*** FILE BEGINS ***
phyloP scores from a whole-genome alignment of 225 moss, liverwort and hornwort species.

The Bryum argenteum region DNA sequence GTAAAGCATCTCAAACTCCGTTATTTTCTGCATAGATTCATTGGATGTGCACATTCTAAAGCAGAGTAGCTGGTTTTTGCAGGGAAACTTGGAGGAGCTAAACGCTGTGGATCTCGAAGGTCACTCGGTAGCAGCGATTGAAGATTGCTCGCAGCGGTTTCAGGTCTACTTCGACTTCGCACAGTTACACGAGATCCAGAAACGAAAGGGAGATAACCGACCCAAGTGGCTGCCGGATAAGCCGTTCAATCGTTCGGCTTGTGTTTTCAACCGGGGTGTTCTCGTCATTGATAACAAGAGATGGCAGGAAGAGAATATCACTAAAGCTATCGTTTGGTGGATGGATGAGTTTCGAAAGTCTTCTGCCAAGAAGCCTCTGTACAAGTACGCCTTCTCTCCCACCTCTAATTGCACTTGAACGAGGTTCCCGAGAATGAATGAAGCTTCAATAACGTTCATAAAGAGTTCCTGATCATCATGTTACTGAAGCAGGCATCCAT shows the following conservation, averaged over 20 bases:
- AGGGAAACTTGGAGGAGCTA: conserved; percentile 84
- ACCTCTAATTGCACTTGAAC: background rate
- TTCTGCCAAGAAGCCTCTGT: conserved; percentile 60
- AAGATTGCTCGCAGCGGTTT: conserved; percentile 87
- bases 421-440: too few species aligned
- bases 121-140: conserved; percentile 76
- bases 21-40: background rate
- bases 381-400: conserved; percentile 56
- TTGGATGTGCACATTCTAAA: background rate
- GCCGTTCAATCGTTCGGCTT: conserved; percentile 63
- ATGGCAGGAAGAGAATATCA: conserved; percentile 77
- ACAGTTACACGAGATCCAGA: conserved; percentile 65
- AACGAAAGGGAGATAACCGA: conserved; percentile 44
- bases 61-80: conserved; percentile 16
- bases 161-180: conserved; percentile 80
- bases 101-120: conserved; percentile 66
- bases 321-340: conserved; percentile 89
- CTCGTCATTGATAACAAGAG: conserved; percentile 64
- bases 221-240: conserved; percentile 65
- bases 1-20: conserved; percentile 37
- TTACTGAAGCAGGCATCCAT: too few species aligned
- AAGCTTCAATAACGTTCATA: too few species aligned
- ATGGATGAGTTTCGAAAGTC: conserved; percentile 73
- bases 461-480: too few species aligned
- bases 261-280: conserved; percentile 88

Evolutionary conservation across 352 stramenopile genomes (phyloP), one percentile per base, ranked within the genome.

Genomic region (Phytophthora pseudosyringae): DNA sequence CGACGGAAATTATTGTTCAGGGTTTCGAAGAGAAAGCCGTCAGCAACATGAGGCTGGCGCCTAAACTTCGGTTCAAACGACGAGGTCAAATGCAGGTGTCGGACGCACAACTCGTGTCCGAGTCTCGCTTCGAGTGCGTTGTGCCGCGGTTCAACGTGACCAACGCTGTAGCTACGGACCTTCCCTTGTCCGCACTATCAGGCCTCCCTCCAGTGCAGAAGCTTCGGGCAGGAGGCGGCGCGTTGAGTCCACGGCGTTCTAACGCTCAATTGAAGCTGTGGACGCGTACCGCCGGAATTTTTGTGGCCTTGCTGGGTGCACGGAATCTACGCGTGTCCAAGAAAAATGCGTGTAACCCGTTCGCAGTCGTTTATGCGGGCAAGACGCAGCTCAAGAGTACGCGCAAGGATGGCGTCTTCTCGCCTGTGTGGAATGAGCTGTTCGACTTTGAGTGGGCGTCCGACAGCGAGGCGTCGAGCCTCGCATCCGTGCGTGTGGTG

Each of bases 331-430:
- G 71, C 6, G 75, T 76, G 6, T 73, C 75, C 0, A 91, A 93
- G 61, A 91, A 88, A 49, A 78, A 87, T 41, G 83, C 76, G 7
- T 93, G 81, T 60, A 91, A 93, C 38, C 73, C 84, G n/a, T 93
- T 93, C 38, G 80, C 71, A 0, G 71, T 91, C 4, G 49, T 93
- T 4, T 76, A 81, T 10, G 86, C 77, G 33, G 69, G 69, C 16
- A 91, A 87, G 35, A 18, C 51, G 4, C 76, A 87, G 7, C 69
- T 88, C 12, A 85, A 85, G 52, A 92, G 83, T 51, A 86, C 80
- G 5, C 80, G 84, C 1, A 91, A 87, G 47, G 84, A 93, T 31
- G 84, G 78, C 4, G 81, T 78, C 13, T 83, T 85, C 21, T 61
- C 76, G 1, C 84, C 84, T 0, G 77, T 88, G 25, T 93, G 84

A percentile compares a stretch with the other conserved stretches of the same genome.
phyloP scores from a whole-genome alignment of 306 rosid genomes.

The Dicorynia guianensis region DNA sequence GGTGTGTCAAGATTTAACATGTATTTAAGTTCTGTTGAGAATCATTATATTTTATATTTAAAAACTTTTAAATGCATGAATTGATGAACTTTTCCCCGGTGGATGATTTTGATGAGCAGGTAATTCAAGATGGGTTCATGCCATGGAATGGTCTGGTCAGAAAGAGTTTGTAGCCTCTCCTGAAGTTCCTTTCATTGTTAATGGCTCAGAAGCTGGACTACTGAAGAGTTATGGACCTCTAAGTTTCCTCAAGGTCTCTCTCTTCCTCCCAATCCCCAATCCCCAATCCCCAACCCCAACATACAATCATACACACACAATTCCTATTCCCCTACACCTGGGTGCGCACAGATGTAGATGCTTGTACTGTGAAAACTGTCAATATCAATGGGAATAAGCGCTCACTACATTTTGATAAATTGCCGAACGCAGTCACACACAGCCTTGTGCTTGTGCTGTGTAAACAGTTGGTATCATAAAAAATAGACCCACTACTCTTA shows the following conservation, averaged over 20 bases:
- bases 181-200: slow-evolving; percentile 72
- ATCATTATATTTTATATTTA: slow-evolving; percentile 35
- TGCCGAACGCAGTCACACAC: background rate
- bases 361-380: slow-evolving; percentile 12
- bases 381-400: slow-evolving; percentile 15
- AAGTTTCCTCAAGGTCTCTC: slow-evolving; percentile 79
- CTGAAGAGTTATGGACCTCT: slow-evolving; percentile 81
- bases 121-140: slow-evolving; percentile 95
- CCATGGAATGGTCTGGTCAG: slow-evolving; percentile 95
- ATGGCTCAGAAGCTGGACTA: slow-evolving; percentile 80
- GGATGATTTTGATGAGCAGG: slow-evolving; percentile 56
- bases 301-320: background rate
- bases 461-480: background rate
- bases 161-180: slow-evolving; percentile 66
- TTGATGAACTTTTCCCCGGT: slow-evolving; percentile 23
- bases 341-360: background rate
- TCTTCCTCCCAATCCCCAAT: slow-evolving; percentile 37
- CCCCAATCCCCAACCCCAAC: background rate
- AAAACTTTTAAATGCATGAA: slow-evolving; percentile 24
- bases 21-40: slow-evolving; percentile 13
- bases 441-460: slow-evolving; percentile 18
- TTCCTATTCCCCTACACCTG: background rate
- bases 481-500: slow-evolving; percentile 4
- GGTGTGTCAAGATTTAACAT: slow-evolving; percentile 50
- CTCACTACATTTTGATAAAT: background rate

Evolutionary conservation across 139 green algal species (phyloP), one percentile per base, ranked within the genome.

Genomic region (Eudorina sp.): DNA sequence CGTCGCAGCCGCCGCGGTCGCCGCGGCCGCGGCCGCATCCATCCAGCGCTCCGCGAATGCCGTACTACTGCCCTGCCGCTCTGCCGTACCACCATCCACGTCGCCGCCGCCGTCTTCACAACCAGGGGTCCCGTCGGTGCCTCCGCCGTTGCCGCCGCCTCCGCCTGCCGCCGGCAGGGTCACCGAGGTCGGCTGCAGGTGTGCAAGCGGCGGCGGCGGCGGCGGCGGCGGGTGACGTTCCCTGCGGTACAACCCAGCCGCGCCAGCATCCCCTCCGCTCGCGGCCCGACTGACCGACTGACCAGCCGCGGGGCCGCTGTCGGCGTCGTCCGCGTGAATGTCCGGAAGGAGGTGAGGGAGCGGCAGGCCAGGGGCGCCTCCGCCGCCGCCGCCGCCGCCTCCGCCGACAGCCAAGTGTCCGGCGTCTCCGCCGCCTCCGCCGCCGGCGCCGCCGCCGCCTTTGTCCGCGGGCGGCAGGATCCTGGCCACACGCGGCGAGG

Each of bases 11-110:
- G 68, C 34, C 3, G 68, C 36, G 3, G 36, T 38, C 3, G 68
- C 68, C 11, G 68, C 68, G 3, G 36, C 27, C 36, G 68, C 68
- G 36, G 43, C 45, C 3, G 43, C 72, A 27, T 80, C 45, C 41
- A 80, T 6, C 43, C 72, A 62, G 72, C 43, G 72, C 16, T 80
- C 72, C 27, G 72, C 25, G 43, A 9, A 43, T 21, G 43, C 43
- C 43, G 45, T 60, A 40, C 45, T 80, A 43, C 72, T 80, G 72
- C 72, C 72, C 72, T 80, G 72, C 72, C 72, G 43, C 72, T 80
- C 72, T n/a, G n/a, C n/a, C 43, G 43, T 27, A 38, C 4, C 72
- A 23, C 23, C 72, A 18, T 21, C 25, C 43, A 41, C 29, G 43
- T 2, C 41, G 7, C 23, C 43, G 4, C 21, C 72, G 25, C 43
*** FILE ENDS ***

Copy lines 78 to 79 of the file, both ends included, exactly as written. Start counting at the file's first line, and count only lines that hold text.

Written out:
- C 72, C 72, C 72, T 80, G 72, C 72, C 72, G 43, C 72, T 80
- C 72, T n/a, G n/a, C n/a, C 43, G 43, T 27, A 38, C 4, C 72